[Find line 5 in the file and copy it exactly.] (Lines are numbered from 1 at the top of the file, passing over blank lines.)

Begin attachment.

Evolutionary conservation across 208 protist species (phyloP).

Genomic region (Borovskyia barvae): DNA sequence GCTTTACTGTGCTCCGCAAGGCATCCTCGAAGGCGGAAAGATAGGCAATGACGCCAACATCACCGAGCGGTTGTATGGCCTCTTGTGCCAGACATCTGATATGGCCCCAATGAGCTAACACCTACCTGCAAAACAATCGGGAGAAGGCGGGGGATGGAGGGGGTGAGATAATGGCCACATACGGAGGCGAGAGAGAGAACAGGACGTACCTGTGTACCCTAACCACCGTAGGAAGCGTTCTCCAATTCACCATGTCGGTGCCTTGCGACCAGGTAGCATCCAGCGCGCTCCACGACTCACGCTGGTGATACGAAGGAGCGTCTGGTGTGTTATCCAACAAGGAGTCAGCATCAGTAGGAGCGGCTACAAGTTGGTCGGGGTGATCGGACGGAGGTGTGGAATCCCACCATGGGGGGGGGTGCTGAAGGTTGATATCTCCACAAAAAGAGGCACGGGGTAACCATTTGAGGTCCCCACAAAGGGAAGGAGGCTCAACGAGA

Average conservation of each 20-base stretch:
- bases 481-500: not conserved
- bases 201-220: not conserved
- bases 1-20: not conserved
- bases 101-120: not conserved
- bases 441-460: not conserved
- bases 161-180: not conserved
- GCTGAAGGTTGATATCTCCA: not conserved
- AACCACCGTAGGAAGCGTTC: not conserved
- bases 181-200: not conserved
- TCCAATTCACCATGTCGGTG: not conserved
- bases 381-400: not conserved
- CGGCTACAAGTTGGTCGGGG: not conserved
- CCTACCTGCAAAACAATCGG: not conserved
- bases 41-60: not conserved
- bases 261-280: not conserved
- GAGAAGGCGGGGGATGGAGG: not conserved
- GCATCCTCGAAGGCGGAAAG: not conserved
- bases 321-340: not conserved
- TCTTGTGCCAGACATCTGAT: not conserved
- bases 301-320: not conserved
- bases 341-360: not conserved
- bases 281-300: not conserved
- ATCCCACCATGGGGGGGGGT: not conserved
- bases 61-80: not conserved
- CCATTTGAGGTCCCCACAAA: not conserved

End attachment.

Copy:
- bases 201-220: not conserved